#is not the same as,
I have been been playing with the raspberry pi for the last couple of days. I SSH into the machine, so I still have all the advantages of a modern computer at my fingertips. The pi very responsive when the GUI is not running.
I need the screen and keyboard because I am rewriting the network config files. Occasionally I will mess up the basic internet connection, and have to undo something using the keyboard, and portable dvd player screen. I do everything else through an SSH client.
There are some pretty big errors on this board. I might specify what they are later (Now I am still embarrassed about them:).
It is the fist time we used a PIC18F14K50 processor. Most of our boards use PIC18F4480. The programmer is different for the PIC18k’s. It might take a bit longer then we thought to get this board up and running.
Vehicles in in the 80’s an d early 90’s did not have computer controlled fuel injection. These older vehicles used vacuum pressures to adjust the timing. Vacuum lines are still used to power, Power Breaks.
The carburetor atomizes the gasoline. The gasoline air mixture will then be ignited in the engine below. Modern cars have fuel injectors and not carburetors.
Coolant is designed to cool the engine, however the coolant is also being used to cool the air into the manifold here. Cooling the air in the manifold will allow a greater mass of air in the cylinders (b/c cold air takes a smaller volume)
The engine is starting to look like a equipment, not a junk pile.
These are images of the new engine on the engine stand. The distributor is blue with 6 cables leaving it. The coil is to the left of the distributor with one cable leaving from the top.
Below is an image from the front of the engine. The alternator is on the left side of, and the A/C compressor is dangling on the right. The harmonic damper is below the fan, and partially obscured by the fan.
We also took images of the old engine currently in the jeep. It does not look very pretty, but it run reliably.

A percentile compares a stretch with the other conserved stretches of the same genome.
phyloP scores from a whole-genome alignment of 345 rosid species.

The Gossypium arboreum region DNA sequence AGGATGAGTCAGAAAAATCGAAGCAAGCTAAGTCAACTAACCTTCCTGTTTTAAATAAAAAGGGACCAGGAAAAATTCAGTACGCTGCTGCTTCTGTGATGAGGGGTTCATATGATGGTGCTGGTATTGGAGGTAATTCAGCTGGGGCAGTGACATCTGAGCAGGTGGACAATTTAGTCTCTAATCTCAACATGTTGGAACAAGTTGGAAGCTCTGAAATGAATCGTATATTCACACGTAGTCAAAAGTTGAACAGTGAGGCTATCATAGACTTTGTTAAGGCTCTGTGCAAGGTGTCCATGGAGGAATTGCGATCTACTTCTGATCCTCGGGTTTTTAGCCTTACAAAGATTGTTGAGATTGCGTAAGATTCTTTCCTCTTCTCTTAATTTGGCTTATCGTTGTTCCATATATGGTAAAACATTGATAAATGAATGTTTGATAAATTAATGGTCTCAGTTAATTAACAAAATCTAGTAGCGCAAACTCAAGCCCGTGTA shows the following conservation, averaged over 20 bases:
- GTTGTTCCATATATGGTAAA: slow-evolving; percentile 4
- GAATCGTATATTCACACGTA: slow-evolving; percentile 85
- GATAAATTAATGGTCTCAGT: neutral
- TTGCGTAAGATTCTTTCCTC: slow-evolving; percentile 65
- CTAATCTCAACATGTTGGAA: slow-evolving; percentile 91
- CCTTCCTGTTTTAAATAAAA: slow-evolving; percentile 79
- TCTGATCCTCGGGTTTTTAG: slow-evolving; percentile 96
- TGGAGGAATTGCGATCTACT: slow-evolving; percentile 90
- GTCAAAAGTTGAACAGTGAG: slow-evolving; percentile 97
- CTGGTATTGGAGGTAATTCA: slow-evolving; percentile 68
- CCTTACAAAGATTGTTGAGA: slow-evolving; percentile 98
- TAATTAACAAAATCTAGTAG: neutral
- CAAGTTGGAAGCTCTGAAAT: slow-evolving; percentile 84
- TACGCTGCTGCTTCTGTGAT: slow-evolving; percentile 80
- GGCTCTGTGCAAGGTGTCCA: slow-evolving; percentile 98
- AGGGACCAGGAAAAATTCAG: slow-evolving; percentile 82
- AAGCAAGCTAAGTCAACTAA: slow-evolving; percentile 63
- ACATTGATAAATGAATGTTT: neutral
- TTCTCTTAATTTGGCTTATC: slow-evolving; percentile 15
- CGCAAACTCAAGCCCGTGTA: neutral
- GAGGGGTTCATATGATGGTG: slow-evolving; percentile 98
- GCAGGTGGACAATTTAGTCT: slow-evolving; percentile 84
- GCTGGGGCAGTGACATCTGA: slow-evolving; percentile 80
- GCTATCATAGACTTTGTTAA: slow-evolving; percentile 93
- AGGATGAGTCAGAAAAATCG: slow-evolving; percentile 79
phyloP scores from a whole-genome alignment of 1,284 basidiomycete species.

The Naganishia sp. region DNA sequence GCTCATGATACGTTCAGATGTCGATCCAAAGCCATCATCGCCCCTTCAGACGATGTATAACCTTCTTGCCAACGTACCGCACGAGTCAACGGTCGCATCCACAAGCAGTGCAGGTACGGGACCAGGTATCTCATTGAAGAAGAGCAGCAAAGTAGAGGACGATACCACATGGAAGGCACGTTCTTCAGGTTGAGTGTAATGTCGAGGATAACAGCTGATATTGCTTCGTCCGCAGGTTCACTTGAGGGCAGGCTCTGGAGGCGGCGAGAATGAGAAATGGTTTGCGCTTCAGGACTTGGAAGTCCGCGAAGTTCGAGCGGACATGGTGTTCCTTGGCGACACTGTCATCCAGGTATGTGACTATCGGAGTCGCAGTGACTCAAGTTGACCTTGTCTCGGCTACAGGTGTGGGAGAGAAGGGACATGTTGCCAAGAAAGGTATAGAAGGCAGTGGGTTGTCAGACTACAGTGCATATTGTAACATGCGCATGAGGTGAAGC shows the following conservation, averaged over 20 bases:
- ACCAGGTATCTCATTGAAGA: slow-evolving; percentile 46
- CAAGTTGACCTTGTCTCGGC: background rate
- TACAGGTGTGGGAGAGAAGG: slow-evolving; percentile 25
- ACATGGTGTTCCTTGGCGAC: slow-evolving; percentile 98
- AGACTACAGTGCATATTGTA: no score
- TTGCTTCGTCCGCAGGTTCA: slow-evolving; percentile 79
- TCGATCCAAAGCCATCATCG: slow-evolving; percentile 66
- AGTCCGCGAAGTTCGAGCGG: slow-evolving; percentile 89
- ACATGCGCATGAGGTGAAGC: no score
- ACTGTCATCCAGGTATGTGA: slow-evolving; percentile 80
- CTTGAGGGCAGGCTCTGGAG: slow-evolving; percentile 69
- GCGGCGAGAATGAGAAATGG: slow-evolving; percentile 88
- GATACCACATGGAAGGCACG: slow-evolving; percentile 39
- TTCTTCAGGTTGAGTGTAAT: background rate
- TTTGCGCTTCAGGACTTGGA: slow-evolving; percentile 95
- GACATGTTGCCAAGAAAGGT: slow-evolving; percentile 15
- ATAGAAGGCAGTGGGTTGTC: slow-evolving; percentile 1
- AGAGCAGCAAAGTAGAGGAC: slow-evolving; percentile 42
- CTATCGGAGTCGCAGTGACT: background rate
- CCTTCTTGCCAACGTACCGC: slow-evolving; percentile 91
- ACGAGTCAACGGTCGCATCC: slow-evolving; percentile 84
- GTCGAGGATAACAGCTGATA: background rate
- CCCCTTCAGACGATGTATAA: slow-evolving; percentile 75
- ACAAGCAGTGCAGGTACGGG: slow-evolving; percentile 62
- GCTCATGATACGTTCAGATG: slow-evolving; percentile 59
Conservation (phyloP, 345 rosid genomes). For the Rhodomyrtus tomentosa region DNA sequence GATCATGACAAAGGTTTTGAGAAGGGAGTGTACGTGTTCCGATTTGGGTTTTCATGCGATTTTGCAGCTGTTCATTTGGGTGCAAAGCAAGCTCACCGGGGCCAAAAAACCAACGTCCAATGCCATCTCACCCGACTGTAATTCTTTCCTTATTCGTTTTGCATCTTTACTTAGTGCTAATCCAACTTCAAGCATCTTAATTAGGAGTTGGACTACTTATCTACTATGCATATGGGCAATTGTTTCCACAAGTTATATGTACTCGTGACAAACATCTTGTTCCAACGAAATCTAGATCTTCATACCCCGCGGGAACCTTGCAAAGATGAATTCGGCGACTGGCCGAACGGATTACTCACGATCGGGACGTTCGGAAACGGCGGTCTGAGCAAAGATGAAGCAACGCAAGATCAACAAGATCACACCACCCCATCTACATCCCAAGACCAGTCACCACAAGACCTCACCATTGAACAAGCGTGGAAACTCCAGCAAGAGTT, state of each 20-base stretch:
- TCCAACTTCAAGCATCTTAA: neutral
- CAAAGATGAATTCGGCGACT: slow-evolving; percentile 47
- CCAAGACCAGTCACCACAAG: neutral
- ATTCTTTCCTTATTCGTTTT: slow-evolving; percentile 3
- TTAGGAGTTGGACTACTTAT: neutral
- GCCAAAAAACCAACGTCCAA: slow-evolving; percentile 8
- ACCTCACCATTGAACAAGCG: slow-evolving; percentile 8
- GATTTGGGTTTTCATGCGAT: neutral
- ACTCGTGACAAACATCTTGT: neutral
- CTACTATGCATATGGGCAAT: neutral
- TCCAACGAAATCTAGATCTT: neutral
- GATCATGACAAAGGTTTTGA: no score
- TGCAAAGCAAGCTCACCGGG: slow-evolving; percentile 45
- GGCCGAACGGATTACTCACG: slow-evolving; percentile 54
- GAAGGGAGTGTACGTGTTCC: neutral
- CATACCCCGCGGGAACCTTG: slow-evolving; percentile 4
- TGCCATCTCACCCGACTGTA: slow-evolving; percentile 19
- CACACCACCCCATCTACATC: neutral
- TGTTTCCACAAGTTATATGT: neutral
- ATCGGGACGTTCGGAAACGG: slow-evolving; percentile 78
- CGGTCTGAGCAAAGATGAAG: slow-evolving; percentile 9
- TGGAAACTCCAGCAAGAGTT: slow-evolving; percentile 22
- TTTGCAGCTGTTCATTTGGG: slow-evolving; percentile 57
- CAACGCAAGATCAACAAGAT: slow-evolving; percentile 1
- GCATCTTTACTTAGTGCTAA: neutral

The image to the left is from above. There is an aftermarket K & N filter on the carburetor. The distributor is in the image below.
Neither of these look pretty, but they are impressive pieces of automotive engineering. With two engines we will have backup parts should anything go wrong.
One on the most enjoyable projects I ever did was a rebuild of a 1987 Jeep CJ-7. I was 15 years old, and excited to learn about cars. My dad also enjoyed working on cars. We bought the Jeep in thought ebay. It was located in Kansans city Missouri. We had a fly there and drive it back.
The Jeep was in okay shape. It didn’t break down once on the trip. The weather was cold on the return trip. We latter learned that in warm weather the jeep would die due to a fault ignition control module.
We enjoyed driving the Jeep for a couple of months before we started the engine rebuild.
We got the jeep and rather then taking the engine out, we bought a extra engine from a man known locally as “Nathan the Jeep Man”.
Above is an image of the engine while on the trailer. There is a great deal of work that will be required before the engine would be suitable to drive a vehicle.
The bell housing is on the left side of the image. The intake and exhaust manifolds are on the bottom part of the image. The radiator tubes , vacuum tubes, and wires wrap all around the engine.